Protect Your Pet During Winter and Cold Weather
Follow our tips to keep cats, dogs and horses safe and comfortable
In many areas, winter is a season of bitter cold and numbing wetness. Make sure your four-footed family members stay safe and warm by following these simple guidelines:
Keep pets indoors and warm
The best prescription for winter’s woes is to keep your dog or cat inside with you and your family. The happiest dogs are those who are taken out frequently for walks and exercise but kept inside the rest of the time.
Don’t leave pets outdoors when the temperature drops. During walks, short-haired dogs may feel more comfortable wearing a sweater.
No matter what the temperature is, windchill can threaten a pet’s life. Pets are sensitive to severe cold and are at risk for frostbite and hypothermia during extreme cold snaps. Exposed skin on noses, ears and paw pads can quickly freeze and suffer permanent damage.
Take precautions if your pet spends a lot of time outside
A dog or cat is happiest and healthiest when kept indoors. If for some reason your dog is outdoors much of the day, he or she must be protected by a dry, draft-free shelter that is large enough to allow the dog to sit and lie down comfortably but small enough to hold in his/her body heat. The floor should be raised a few inches off the ground and covered with cedar shavings or straw. The doorway should be covered with waterproof burlap or heavy plastic.
Help neighborhood outdoor cats
If there are outdoor cats, either owned pets or community cats (ferals, who are scared of people, and strays, who are lost or abandoned pets) in your area, remember that they need protection from the elements as well as food and water. It’s easy to give them a hand.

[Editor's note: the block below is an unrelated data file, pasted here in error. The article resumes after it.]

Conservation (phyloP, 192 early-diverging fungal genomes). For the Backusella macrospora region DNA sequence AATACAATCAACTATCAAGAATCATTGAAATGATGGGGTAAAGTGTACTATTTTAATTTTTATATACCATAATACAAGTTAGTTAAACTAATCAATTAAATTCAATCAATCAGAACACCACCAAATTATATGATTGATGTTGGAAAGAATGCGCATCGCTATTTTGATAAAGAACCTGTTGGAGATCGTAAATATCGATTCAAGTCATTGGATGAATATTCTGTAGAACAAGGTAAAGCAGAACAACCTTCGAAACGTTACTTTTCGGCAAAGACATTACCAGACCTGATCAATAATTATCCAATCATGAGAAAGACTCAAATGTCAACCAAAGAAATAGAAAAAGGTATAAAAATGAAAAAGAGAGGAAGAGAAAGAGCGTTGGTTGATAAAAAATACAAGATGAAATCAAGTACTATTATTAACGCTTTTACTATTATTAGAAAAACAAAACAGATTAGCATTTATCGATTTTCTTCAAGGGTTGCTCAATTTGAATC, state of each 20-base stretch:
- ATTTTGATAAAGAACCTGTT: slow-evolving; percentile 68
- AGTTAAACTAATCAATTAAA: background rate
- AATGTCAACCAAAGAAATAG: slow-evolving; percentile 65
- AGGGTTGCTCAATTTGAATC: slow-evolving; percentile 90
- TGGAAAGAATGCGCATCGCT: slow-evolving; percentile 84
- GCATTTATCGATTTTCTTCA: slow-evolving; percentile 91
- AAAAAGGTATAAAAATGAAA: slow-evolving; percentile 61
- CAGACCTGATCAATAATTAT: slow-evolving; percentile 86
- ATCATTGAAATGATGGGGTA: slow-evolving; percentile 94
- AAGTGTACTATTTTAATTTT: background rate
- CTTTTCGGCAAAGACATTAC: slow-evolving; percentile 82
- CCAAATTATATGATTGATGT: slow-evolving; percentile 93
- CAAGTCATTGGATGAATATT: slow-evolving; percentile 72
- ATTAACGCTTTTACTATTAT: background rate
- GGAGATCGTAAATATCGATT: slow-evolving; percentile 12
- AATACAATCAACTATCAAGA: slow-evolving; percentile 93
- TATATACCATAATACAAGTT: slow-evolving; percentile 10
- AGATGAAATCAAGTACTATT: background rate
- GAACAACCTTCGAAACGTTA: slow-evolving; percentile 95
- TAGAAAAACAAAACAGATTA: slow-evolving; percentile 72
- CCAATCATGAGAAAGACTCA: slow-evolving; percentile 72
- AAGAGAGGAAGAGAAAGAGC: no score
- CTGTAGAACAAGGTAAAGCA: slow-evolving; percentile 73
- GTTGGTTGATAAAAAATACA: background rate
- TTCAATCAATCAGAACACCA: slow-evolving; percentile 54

Give your pets plenty of food and water
Pets who spend a lot of time outdoors need more food in the winter because keeping warm depletes energy. Routinely check your pet’s water dish to make certain the water is fresh and unfrozen. Use plastic food and water bowls; when the temperature is low, your pet’s tongue can stick and freeze to metal.
Be careful with cats, wildlife and cars
Warm engines in parked cars attract cats and small wildlife, who may crawl up under the hood. To avoid injuring any hidden animals, bang on your car’s hood to scare them away before starting your engine.
Protect paws from salt
The salt and other chemicals used to melt snow and ice can irritate the pads of your pet’s feet. Wipe all paws with a damp towel before your pet licks them and irritates his/her mouth.
Avoid antifreeze poisoning
Antifreeze is a deadly poison, but it has a sweet taste that may attract animals and children. Wipe up spills and keep antifreeze (and all household chemicals) out of reach. Coolants and antifreeze made with propylene glycol are less toxic to pets, wildlife and family. Read more about pets and antifreeze »
Speak out if you see a pet left in the cold
If you encounter a pet left in the cold, document what you see: the date, time, exact location and type of animal, plus as many details as possible. Video and photographic documentation (even a cell phone photo) will help bolster your case. Then contact your local animal control agency or county sheriff’s office and present your evidence. Take detailed notes regarding whom you speak with and when. Respectfully follow up in a few days if the situation has not been remedied. Learn more »
Give your horses shelter and dry warmth
Be sure your horses have access to a barn or a three-sided run-in so they can escape the wind and cold.
While not all horses will need to be blanketed, blankets will help horses keep warm and dry, especially if there is any rain or snow. If you’ve body-clipped your horses, keep them blanketed throughout the winter.
Supply food and water to your horses around the clock
Give your horses access to unfrozen water at all times. You can use heated buckets or water heaters/deicers to make sure the water doesn’t freeze.
Feed your horses more forage—unlimited amounts, if possible—during extreme cold. This will help your horses create heat and regulate their body temperatures.
ARTICLE BY THE HUMANE SOCIETY OF THE UNITED STATES